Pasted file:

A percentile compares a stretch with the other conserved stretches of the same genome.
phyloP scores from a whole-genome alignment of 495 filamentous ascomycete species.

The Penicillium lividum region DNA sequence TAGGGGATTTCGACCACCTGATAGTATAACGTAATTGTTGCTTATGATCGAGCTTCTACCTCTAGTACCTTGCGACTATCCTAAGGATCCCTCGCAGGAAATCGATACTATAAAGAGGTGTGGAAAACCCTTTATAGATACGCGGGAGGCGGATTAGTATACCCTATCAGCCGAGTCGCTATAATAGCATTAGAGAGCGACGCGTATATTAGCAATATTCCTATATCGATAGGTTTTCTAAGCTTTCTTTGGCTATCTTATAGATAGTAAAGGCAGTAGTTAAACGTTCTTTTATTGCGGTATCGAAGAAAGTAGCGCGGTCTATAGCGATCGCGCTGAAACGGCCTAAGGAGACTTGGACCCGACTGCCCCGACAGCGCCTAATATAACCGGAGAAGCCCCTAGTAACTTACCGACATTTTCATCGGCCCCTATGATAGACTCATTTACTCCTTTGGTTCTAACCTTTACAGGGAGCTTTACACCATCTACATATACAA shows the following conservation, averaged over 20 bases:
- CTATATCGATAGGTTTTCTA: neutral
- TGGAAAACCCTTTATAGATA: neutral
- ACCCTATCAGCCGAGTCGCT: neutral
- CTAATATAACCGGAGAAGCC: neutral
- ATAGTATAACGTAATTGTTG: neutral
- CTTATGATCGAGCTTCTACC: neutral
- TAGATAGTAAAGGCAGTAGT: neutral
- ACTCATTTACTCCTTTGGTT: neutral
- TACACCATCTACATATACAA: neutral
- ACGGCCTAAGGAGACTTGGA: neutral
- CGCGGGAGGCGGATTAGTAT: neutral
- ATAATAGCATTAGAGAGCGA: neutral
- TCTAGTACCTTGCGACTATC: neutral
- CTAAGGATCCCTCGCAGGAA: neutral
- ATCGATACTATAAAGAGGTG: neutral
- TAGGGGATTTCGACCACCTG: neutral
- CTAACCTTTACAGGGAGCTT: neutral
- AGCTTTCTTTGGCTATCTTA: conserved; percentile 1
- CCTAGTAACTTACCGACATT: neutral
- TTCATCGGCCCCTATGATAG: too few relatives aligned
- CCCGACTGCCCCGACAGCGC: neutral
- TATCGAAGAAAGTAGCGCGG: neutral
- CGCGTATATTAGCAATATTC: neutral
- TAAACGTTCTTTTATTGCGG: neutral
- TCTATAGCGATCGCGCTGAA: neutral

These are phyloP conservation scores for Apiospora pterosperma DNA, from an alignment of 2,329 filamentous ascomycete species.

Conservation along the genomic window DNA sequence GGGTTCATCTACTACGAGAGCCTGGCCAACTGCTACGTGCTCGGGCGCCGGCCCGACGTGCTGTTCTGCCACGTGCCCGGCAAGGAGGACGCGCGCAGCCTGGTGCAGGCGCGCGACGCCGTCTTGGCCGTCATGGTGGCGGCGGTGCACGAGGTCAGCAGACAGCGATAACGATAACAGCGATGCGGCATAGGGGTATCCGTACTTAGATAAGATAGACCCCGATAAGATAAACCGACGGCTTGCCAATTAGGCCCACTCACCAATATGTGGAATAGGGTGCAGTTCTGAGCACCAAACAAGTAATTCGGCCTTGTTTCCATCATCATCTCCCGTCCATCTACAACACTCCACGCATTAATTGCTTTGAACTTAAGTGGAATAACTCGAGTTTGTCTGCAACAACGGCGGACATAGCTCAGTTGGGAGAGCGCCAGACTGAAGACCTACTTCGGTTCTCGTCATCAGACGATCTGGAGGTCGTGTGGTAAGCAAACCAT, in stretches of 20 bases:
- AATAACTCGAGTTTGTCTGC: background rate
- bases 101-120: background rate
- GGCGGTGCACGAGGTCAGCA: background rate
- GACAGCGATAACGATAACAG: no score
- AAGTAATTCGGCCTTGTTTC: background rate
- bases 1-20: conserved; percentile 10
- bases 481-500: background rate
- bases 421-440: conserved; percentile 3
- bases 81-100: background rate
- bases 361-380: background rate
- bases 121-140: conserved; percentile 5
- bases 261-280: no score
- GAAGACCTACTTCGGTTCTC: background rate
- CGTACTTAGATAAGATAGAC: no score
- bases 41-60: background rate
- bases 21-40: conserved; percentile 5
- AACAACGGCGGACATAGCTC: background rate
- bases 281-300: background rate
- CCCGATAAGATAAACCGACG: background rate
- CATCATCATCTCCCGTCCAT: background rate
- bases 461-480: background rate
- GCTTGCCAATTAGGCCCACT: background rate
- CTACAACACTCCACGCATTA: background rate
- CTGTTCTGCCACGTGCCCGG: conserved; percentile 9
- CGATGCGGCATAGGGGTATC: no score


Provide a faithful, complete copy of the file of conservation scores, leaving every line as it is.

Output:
A percentile compares a stretch with the other conserved stretches of the same genome.
phyloP scores from a whole-genome alignment of 495 filamentous ascomycete species.

The Penicillium lividum region DNA sequence TAGGGGATTTCGACCACCTGATAGTATAACGTAATTGTTGCTTATGATCGAGCTTCTACCTCTAGTACCTTGCGACTATCCTAAGGATCCCTCGCAGGAAATCGATACTATAAAGAGGTGTGGAAAACCCTTTATAGATACGCGGGAGGCGGATTAGTATACCCTATCAGCCGAGTCGCTATAATAGCATTAGAGAGCGACGCGTATATTAGCAATATTCCTATATCGATAGGTTTTCTAAGCTTTCTTTGGCTATCTTATAGATAGTAAAGGCAGTAGTTAAACGTTCTTTTATTGCGGTATCGAAGAAAGTAGCGCGGTCTATAGCGATCGCGCTGAAACGGCCTAAGGAGACTTGGACCCGACTGCCCCGACAGCGCCTAATATAACCGGAGAAGCCCCTAGTAACTTACCGACATTTTCATCGGCCCCTATGATAGACTCATTTACTCCTTTGGTTCTAACCTTTACAGGGAGCTTTACACCATCTACATATACAA shows the following conservation, averaged over 20 bases:
- CTATATCGATAGGTTTTCTA: neutral
- TGGAAAACCCTTTATAGATA: neutral
- ACCCTATCAGCCGAGTCGCT: neutral
- CTAATATAACCGGAGAAGCC: neutral
- ATAGTATAACGTAATTGTTG: neutral
- CTTATGATCGAGCTTCTACC: neutral
- TAGATAGTAAAGGCAGTAGT: neutral
- ACTCATTTACTCCTTTGGTT: neutral
- TACACCATCTACATATACAA: neutral
- ACGGCCTAAGGAGACTTGGA: neutral
- CGCGGGAGGCGGATTAGTAT: neutral
- ATAATAGCATTAGAGAGCGA: neutral
- TCTAGTACCTTGCGACTATC: neutral
- CTAAGGATCCCTCGCAGGAA: neutral
- ATCGATACTATAAAGAGGTG: neutral
- TAGGGGATTTCGACCACCTG: neutral
- CTAACCTTTACAGGGAGCTT: neutral
- AGCTTTCTTTGGCTATCTTA: conserved; percentile 1
- CCTAGTAACTTACCGACATT: neutral
- TTCATCGGCCCCTATGATAG: too few relatives aligned
- CCCGACTGCCCCGACAGCGC: neutral
- TATCGAAGAAAGTAGCGCGG: neutral
- CGCGTATATTAGCAATATTC: neutral
- TAAACGTTCTTTTATTGCGG: neutral
- TCTATAGCGATCGCGCTGAA: neutral

These are phyloP conservation scores for Apiospora pterosperma DNA, from an alignment of 2,329 filamentous ascomycete species.

Conservation along the genomic window DNA sequence GGGTTCATCTACTACGAGAGCCTGGCCAACTGCTACGTGCTCGGGCGCCGGCCCGACGTGCTGTTCTGCCACGTGCCCGGCAAGGAGGACGCGCGCAGCCTGGTGCAGGCGCGCGACGCCGTCTTGGCCGTCATGGTGGCGGCGGTGCACGAGGTCAGCAGACAGCGATAACGATAACAGCGATGCGGCATAGGGGTATCCGTACTTAGATAAGATAGACCCCGATAAGATAAACCGACGGCTTGCCAATTAGGCCCACTCACCAATATGTGGAATAGGGTGCAGTTCTGAGCACCAAACAAGTAATTCGGCCTTGTTTCCATCATCATCTCCCGTCCATCTACAACACTCCACGCATTAATTGCTTTGAACTTAAGTGGAATAACTCGAGTTTGTCTGCAACAACGGCGGACATAGCTCAGTTGGGAGAGCGCCAGACTGAAGACCTACTTCGGTTCTCGTCATCAGACGATCTGGAGGTCGTGTGGTAAGCAAACCAT, in stretches of 20 bases:
- AATAACTCGAGTTTGTCTGC: background rate
- bases 101-120: background rate
- GGCGGTGCACGAGGTCAGCA: background rate
- GACAGCGATAACGATAACAG: no score
- AAGTAATTCGGCCTTGTTTC: background rate
- bases 1-20: conserved; percentile 10
- bases 481-500: background rate
- bases 421-440: conserved; percentile 3
- bases 81-100: background rate
- bases 361-380: background rate
- bases 121-140: conserved; percentile 5
- bases 261-280: no score
- GAAGACCTACTTCGGTTCTC: background rate
- CGTACTTAGATAAGATAGAC: no score
- bases 41-60: background rate
- bases 21-40: conserved; percentile 5
- AACAACGGCGGACATAGCTC: background rate
- bases 281-300: background rate
- CCCGATAAGATAAACCGACG: background rate
- CATCATCATCTCCCGTCCAT: background rate
- bases 461-480: background rate
- GCTTGCCAATTAGGCCCACT: background rate
- CTACAACACTCCACGCATTA: background rate
- CTGTTCTGCCACGTGCCCGG: conserved; percentile 9
- CGATGCGGCATAGGGGTATC: no score